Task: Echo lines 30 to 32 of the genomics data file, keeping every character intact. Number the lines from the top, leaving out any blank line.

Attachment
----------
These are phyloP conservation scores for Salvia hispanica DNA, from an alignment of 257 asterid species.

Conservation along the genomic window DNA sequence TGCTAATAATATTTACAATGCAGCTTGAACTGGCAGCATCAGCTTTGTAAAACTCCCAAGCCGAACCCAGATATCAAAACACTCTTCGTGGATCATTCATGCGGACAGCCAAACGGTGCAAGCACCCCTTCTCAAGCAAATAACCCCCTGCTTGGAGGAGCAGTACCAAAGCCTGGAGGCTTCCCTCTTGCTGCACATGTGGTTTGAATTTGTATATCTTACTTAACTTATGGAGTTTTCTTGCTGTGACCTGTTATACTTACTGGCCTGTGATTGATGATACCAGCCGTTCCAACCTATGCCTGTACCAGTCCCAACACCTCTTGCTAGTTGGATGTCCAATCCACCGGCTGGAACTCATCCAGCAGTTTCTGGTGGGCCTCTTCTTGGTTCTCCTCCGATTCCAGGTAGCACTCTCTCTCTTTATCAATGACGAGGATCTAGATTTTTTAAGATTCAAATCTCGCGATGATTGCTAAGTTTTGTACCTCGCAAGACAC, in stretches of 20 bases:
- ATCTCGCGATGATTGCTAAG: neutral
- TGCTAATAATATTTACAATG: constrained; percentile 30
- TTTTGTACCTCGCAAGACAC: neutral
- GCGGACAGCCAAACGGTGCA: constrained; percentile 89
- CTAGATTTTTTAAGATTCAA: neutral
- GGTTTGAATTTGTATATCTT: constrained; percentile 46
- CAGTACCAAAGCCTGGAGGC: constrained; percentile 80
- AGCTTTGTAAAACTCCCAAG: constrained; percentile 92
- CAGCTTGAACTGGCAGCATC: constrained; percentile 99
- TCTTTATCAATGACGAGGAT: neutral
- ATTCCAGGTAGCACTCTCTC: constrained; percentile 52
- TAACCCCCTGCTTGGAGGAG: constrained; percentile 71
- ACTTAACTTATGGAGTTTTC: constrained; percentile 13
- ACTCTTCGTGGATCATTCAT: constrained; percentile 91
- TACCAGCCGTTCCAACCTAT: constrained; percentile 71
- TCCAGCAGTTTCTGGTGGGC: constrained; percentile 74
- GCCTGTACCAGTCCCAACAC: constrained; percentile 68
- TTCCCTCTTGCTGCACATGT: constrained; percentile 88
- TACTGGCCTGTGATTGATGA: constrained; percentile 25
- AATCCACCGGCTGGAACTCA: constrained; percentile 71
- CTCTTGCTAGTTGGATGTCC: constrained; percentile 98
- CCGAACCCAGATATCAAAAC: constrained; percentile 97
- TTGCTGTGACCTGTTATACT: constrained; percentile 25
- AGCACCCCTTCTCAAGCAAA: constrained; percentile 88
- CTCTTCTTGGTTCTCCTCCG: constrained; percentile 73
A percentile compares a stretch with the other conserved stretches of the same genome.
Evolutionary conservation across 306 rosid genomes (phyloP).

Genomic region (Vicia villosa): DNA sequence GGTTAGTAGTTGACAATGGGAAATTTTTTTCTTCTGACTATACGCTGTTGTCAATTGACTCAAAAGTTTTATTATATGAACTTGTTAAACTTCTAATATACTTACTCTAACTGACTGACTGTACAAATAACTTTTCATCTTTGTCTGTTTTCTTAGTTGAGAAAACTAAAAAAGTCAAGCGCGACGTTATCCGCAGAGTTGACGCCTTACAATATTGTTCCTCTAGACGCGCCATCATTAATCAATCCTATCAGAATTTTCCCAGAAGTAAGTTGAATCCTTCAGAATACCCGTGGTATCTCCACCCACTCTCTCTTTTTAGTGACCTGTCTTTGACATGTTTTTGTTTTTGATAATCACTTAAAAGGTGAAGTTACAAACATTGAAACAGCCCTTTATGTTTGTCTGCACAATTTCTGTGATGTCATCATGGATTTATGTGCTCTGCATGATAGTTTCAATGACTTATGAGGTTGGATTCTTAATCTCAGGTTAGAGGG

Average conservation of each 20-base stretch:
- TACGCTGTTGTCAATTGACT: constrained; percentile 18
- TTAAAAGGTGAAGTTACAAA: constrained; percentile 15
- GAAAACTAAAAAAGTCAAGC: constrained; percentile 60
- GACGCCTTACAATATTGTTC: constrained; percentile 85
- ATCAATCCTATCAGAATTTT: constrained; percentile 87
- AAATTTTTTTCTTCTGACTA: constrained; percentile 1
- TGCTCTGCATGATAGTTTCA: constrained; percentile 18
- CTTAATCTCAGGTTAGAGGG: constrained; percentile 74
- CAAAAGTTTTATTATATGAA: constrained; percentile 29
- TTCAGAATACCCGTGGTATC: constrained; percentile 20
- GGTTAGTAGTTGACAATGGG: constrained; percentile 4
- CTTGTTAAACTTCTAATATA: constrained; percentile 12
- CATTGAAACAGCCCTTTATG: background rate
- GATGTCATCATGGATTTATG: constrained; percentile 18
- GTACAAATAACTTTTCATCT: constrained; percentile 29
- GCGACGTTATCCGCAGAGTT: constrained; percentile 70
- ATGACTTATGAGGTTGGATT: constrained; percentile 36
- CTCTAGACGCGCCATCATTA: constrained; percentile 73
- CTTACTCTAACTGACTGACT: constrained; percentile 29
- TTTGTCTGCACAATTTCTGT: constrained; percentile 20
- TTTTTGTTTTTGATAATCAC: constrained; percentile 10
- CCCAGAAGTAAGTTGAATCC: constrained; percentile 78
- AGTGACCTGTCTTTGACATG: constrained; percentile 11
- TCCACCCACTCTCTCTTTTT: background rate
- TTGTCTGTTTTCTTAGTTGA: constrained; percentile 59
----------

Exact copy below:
Genomic region (Vicia villosa): DNA sequence GGTTAGTAGTTGACAATGGGAAATTTTTTTCTTCTGACTATACGCTGTTGTCAATTGACTCAAAAGTTTTATTATATGAACTTGTTAAACTTCTAATATACTTACTCTAACTGACTGACTGTACAAATAACTTTTCATCTTTGTCTGTTTTCTTAGTTGAGAAAACTAAAAAAGTCAAGCGCGACGTTATCCGCAGAGTTGACGCCTTACAATATTGTTCCTCTAGACGCGCCATCATTAATCAATCCTATCAGAATTTTCCCAGAAGTAAGTTGAATCCTTCAGAATACCCGTGGTATCTCCACCCACTCTCTCTTTTTAGTGACCTGTCTTTGACATGTTTTTGTTTTTGATAATCACTTAAAAGGTGAAGTTACAAACATTGAAACAGCCCTTTATGTTTGTCTGCACAATTTCTGTGATGTCATCATGGATTTATGTGCTCTGCATGATAGTTTCAATGACTTATGAGGTTGGATTCTTAATCTCAGGTTAGAGGG

Average conservation of each 20-base stretch:
- TACGCTGTTGTCAATTGACT: constrained; percentile 18